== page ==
News & Analysis of Economic, Racial, Gender Justice and More

The Iowa Caucuses – the first primary race of the 2020 election – were an unmitigated disaster with no results being released on Monday night. As candidates, voters, journalists and observers from around the country waited with bated breath to find out who had won the most delegates, news spread that the Iowa Democratic Party was holding a meeting with candidate representatives to explain that the incoming results were being verified for “quality control.” The state party released a statement saying, “This is simply a reporting issue, the app did not go down and this is not a hack or an intrusion. The underlying data and paper trail is sound and will simply take time to further report the results.” As the hours passed on Monday night Mayor Pete Buttigieg took to the stage and claimed victory.  Vermont Senator Bernie Sanders also addressed his reporters.  According to polls and some preliminary results Buttigieg and Sanders appeared to be the top two candidates in Iowa. Senator Elizabeth Warren is likely to be the third top candidate, with Joe Biden at what Warren’s campaign called, a distant fourth.” As of this recording Iowa’s Democratic Party says results from the caucuses will be released Tuesday late afternoon. The LA Times reported that the app in question that precincts had trouble with on Monday night was developed by a company linked to those who worked for Hillary Clinton’s campaign in 2016.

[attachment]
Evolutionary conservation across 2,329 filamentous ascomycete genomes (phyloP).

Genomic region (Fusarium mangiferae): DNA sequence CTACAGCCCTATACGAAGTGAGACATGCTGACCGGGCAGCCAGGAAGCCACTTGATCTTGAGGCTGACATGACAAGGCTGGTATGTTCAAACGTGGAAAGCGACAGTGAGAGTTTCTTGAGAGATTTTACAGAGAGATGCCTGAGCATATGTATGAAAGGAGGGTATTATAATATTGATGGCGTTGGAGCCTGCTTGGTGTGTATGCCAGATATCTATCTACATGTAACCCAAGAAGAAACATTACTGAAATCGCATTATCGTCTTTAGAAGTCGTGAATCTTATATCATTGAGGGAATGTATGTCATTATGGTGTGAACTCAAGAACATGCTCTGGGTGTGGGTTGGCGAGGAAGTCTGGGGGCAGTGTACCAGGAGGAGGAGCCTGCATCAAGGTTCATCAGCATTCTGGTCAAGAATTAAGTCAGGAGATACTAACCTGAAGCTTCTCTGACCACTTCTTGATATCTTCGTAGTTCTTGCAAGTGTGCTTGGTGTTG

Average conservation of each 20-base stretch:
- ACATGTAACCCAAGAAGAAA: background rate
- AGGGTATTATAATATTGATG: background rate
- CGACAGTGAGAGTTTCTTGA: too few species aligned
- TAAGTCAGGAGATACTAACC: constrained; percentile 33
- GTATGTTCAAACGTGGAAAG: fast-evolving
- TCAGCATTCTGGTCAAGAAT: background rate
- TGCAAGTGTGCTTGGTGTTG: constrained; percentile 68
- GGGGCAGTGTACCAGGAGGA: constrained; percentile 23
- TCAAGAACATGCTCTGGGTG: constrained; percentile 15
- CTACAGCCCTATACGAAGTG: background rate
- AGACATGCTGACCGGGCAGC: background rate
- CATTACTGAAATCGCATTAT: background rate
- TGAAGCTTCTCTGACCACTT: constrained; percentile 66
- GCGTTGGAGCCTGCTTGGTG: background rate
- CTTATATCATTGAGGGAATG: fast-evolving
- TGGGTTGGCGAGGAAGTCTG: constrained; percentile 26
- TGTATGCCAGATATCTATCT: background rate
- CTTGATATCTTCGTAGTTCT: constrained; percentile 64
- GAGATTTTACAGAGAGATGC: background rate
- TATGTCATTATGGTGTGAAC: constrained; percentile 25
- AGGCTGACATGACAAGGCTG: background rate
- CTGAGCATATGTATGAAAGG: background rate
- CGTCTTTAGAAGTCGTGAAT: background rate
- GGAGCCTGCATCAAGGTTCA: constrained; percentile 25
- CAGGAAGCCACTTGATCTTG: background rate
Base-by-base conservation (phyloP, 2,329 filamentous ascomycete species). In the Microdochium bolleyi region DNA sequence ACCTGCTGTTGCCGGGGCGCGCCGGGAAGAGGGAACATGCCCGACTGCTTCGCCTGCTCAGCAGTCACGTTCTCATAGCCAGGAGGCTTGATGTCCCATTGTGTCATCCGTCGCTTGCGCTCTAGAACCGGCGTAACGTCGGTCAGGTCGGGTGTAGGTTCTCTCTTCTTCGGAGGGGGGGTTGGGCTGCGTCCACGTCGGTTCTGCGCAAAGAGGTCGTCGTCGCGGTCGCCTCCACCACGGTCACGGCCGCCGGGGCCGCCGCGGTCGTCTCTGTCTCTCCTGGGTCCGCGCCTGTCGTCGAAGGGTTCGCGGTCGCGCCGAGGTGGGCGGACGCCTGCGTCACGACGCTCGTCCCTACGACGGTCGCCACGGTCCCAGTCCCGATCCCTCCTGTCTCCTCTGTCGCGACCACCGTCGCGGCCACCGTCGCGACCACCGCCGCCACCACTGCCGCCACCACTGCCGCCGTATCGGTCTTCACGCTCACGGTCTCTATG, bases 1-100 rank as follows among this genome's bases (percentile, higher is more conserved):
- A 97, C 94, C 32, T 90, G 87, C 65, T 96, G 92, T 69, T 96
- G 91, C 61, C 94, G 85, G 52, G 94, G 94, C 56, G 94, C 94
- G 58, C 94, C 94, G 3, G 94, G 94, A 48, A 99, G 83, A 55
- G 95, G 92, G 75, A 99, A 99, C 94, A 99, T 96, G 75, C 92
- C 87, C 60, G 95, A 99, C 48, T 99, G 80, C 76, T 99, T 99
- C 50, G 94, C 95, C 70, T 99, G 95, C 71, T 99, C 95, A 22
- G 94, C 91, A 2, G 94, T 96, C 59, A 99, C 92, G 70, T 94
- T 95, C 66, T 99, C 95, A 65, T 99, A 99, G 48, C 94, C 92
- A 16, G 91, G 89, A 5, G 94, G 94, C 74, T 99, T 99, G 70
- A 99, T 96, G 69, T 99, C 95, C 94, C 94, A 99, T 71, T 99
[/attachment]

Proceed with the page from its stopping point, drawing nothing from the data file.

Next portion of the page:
In other election-related news, President Donald Trump handily won the Republican Party’s Iowa caucuses with barely any challengers. Trump wasted no time in delighting in the Democratic Party’s Iowa caucus-confusion. He tweeted, referring to himself in the third person, “The only person that can claim a very big victory in Iowa last night is ‘Trump’.” Prominent right wing figures and media outlets actively pushed conspiracy theories to sow greater dissension among the Democratic Party ranks. GOP Senator Lindsey Graham tweeted disbelief that the problems with the Iowa Democratic Party Caucuses, “has nothing to do with a Bernie blowout and a Biden crash?” The next primary race takes place in New Hampshire on February 11th as a traditional election, and a new poll of that state’s voters by the Boston Globe and others confirmed an earlier poll showing Sanders at 24% compared to Biden at only 18%.